After Hall the courts went on to hold that a 'deficiency' may occur even when the original decision did not contain any errors at the time it was made.
In Banks v Kingston-upon-Thames RLBC  EWCA Civ 1443 the applicant was originally found to be not homeless. After this decision, but before the review was determined, the applicant's landlord served him with a notice to quit. The council overturned the 'not homeless' decision on review but decided that a duty to provide accommodation was still not owed as the applicant did not have a priority need.
On a literal interpretation of Reg.8 (which refers to "a deficiency or irregularity in the original decision") the reviewing officer would not have been required to notify the applicant and invite further representations.
However the court adopted a broad interpretation. It was held that an important objective of Reg 8(2) was to ensure that where the reviewing officer was minded to confirm a decision for different reasons the applicant should be given an opportunity to make representations.
Accordingly, while the original decision could not be faulted (at the time) it became deficient when the applicant became homeless, in the sense that it did not address the issue of priority need. That deficiency was of sufficient importance to justify the additional procedural safeguards provided by Reg.8(2).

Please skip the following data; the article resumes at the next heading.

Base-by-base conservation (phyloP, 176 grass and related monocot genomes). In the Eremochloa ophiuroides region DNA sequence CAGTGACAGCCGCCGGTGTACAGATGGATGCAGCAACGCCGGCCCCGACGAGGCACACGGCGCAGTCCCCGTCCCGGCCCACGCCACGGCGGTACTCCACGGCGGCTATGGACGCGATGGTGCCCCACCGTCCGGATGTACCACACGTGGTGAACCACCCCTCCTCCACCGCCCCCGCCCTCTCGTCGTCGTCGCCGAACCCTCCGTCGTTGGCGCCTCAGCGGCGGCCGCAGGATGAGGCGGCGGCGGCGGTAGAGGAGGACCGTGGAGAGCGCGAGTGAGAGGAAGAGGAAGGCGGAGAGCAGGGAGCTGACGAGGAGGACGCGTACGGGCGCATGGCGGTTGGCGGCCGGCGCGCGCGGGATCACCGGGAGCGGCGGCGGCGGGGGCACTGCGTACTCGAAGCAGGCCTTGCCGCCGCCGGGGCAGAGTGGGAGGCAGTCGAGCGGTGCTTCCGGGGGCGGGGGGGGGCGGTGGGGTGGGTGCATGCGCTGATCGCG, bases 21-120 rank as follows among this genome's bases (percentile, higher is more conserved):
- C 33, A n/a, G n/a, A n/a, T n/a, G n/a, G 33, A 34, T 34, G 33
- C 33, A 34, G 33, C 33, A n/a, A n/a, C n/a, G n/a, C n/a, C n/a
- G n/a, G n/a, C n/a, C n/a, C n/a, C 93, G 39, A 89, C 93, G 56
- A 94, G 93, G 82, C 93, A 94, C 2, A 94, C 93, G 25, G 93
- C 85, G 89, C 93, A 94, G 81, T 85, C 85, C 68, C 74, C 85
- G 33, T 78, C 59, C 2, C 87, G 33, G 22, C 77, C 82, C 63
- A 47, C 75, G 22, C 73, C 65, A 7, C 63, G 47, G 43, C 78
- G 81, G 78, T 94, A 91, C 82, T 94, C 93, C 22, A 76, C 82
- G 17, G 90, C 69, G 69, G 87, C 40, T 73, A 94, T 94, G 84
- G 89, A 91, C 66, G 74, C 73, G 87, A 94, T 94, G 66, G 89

In Begum Birmingham accepted a duty to secure accommodation for Ms Begum because she was unintentionally threatened with homelessness and in priority need.
Ms Begum placed a bid via the council's choice based letting scheme for a three bedroom maisonette. Birmingham subsequently confirmed that the accommodation would be offered as a 'final offer' and so end the homelessness duty.
The accommodation was accessed via stairs. Ms Begum viewed the accommodation and on the same day requested a review, asserting that the maisonette was unsuitable. At this stage the applicant's reasons for requesting the review related to the location of the accommodation, including its distance from her children's school and nursery.
A few weeks later the council notified the applicant that its duty to secure accommodation had ended because she had refused the accommodation, which was considered suitable for her.
In a subsequent telephone conversation with the reviewing officer the applicant referred to her position as a self-employed single mother, her need to remain close to the school and nursery and a need to retain support from her parents.